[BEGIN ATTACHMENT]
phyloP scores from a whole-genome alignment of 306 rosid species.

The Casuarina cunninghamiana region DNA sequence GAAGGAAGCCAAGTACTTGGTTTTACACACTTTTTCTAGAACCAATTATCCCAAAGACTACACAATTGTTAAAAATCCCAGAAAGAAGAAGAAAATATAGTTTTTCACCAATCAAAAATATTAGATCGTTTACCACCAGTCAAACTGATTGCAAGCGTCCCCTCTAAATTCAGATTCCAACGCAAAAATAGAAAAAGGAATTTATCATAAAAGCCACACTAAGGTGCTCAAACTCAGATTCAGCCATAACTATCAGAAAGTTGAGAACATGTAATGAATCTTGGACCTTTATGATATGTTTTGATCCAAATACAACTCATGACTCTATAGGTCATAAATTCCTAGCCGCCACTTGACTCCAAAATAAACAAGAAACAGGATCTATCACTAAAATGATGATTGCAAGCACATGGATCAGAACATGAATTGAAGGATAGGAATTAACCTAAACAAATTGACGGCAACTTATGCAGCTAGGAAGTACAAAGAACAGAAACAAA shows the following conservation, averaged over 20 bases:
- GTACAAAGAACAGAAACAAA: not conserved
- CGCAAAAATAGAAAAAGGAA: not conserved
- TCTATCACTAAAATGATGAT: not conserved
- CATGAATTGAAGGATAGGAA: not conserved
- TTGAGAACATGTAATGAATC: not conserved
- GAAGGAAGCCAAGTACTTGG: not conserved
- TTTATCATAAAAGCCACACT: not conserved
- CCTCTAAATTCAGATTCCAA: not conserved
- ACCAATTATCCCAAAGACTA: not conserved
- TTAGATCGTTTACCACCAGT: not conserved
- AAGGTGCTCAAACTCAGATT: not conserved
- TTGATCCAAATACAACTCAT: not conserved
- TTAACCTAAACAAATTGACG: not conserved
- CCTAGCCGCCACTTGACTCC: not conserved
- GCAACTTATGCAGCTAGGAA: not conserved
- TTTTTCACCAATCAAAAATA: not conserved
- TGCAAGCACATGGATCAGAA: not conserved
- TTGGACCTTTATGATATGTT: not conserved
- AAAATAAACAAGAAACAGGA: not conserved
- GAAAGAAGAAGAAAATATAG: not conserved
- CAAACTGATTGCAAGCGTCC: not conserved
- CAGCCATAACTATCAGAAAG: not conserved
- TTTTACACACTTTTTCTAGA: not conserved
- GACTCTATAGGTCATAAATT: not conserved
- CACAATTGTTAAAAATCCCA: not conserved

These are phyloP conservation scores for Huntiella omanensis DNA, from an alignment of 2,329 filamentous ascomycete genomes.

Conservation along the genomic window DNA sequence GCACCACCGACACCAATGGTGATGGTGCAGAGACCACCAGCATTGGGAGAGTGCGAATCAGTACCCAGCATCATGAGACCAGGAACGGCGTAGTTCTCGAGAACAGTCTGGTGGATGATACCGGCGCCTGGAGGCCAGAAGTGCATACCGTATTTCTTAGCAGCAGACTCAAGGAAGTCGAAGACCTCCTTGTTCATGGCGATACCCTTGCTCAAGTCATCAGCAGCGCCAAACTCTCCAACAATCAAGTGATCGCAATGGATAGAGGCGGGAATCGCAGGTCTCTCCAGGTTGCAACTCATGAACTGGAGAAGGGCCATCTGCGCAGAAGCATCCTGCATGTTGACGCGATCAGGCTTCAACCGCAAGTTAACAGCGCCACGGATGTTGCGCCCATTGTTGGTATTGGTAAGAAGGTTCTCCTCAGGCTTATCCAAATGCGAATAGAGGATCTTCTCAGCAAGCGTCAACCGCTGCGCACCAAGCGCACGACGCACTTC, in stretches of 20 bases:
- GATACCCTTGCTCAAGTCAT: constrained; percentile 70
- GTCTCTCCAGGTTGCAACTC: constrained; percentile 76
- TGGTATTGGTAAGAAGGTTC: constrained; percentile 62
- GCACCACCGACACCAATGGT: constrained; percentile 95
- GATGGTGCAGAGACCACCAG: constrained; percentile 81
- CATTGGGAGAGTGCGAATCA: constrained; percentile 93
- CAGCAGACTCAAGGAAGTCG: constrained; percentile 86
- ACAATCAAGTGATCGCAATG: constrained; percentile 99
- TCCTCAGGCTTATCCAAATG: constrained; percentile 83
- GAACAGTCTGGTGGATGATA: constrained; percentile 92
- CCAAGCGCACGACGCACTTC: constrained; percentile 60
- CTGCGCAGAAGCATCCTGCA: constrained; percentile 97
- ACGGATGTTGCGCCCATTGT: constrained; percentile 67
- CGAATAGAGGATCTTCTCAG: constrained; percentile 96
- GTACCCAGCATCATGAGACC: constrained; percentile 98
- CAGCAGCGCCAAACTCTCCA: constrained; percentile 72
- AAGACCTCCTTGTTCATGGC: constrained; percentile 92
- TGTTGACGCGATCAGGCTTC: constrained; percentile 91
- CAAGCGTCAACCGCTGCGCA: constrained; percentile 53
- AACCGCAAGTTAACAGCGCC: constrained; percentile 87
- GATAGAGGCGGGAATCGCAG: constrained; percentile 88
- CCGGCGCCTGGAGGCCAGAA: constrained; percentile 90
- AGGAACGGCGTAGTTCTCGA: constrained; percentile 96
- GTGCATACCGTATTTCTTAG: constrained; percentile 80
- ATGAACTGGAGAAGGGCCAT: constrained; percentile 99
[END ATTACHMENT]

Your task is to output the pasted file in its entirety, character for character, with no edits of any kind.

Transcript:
phyloP scores from a whole-genome alignment of 306 rosid species.

The Casuarina cunninghamiana region DNA sequence GAAGGAAGCCAAGTACTTGGTTTTACACACTTTTTCTAGAACCAATTATCCCAAAGACTACACAATTGTTAAAAATCCCAGAAAGAAGAAGAAAATATAGTTTTTCACCAATCAAAAATATTAGATCGTTTACCACCAGTCAAACTGATTGCAAGCGTCCCCTCTAAATTCAGATTCCAACGCAAAAATAGAAAAAGGAATTTATCATAAAAGCCACACTAAGGTGCTCAAACTCAGATTCAGCCATAACTATCAGAAAGTTGAGAACATGTAATGAATCTTGGACCTTTATGATATGTTTTGATCCAAATACAACTCATGACTCTATAGGTCATAAATTCCTAGCCGCCACTTGACTCCAAAATAAACAAGAAACAGGATCTATCACTAAAATGATGATTGCAAGCACATGGATCAGAACATGAATTGAAGGATAGGAATTAACCTAAACAAATTGACGGCAACTTATGCAGCTAGGAAGTACAAAGAACAGAAACAAA shows the following conservation, averaged over 20 bases:
- GTACAAAGAACAGAAACAAA: not conserved
- CGCAAAAATAGAAAAAGGAA: not conserved
- TCTATCACTAAAATGATGAT: not conserved
- CATGAATTGAAGGATAGGAA: not conserved
- TTGAGAACATGTAATGAATC: not conserved
- GAAGGAAGCCAAGTACTTGG: not conserved
- TTTATCATAAAAGCCACACT: not conserved
- CCTCTAAATTCAGATTCCAA: not conserved
- ACCAATTATCCCAAAGACTA: not conserved
- TTAGATCGTTTACCACCAGT: not conserved
- AAGGTGCTCAAACTCAGATT: not conserved
- TTGATCCAAATACAACTCAT: not conserved
- TTAACCTAAACAAATTGACG: not conserved
- CCTAGCCGCCACTTGACTCC: not conserved
- GCAACTTATGCAGCTAGGAA: not conserved
- TTTTTCACCAATCAAAAATA: not conserved
- TGCAAGCACATGGATCAGAA: not conserved
- TTGGACCTTTATGATATGTT: not conserved
- AAAATAAACAAGAAACAGGA: not conserved
- GAAAGAAGAAGAAAATATAG: not conserved
- CAAACTGATTGCAAGCGTCC: not conserved
- CAGCCATAACTATCAGAAAG: not conserved
- TTTTACACACTTTTTCTAGA: not conserved
- GACTCTATAGGTCATAAATT: not conserved
- CACAATTGTTAAAAATCCCA: not conserved

These are phyloP conservation scores for Huntiella omanensis DNA, from an alignment of 2,329 filamentous ascomycete genomes.

Conservation along the genomic window DNA sequence GCACCACCGACACCAATGGTGATGGTGCAGAGACCACCAGCATTGGGAGAGTGCGAATCAGTACCCAGCATCATGAGACCAGGAACGGCGTAGTTCTCGAGAACAGTCTGGTGGATGATACCGGCGCCTGGAGGCCAGAAGTGCATACCGTATTTCTTAGCAGCAGACTCAAGGAAGTCGAAGACCTCCTTGTTCATGGCGATACCCTTGCTCAAGTCATCAGCAGCGCCAAACTCTCCAACAATCAAGTGATCGCAATGGATAGAGGCGGGAATCGCAGGTCTCTCCAGGTTGCAACTCATGAACTGGAGAAGGGCCATCTGCGCAGAAGCATCCTGCATGTTGACGCGATCAGGCTTCAACCGCAAGTTAACAGCGCCACGGATGTTGCGCCCATTGTTGGTATTGGTAAGAAGGTTCTCCTCAGGCTTATCCAAATGCGAATAGAGGATCTTCTCAGCAAGCGTCAACCGCTGCGCACCAAGCGCACGACGCACTTC, in stretches of 20 bases:
- GATACCCTTGCTCAAGTCAT: constrained; percentile 70
- GTCTCTCCAGGTTGCAACTC: constrained; percentile 76
- TGGTATTGGTAAGAAGGTTC: constrained; percentile 62
- GCACCACCGACACCAATGGT: constrained; percentile 95
- GATGGTGCAGAGACCACCAG: constrained; percentile 81
- CATTGGGAGAGTGCGAATCA: constrained; percentile 93
- CAGCAGACTCAAGGAAGTCG: constrained; percentile 86
- ACAATCAAGTGATCGCAATG: constrained; percentile 99
- TCCTCAGGCTTATCCAAATG: constrained; percentile 83
- GAACAGTCTGGTGGATGATA: constrained; percentile 92
- CCAAGCGCACGACGCACTTC: constrained; percentile 60
- CTGCGCAGAAGCATCCTGCA: constrained; percentile 97
- ACGGATGTTGCGCCCATTGT: constrained; percentile 67
- CGAATAGAGGATCTTCTCAG: constrained; percentile 96
- GTACCCAGCATCATGAGACC: constrained; percentile 98
- CAGCAGCGCCAAACTCTCCA: constrained; percentile 72
- AAGACCTCCTTGTTCATGGC: constrained; percentile 92
- TGTTGACGCGATCAGGCTTC: constrained; percentile 91
- CAAGCGTCAACCGCTGCGCA: constrained; percentile 53
- AACCGCAAGTTAACAGCGCC: constrained; percentile 87
- GATAGAGGCGGGAATCGCAG: constrained; percentile 88
- CCGGCGCCTGGAGGCCAGAA: constrained; percentile 90
- AGGAACGGCGTAGTTCTCGA: constrained; percentile 96
- GTGCATACCGTATTTCTTAG: constrained; percentile 80
- ATGAACTGGAGAAGGGCCAT: constrained; percentile 99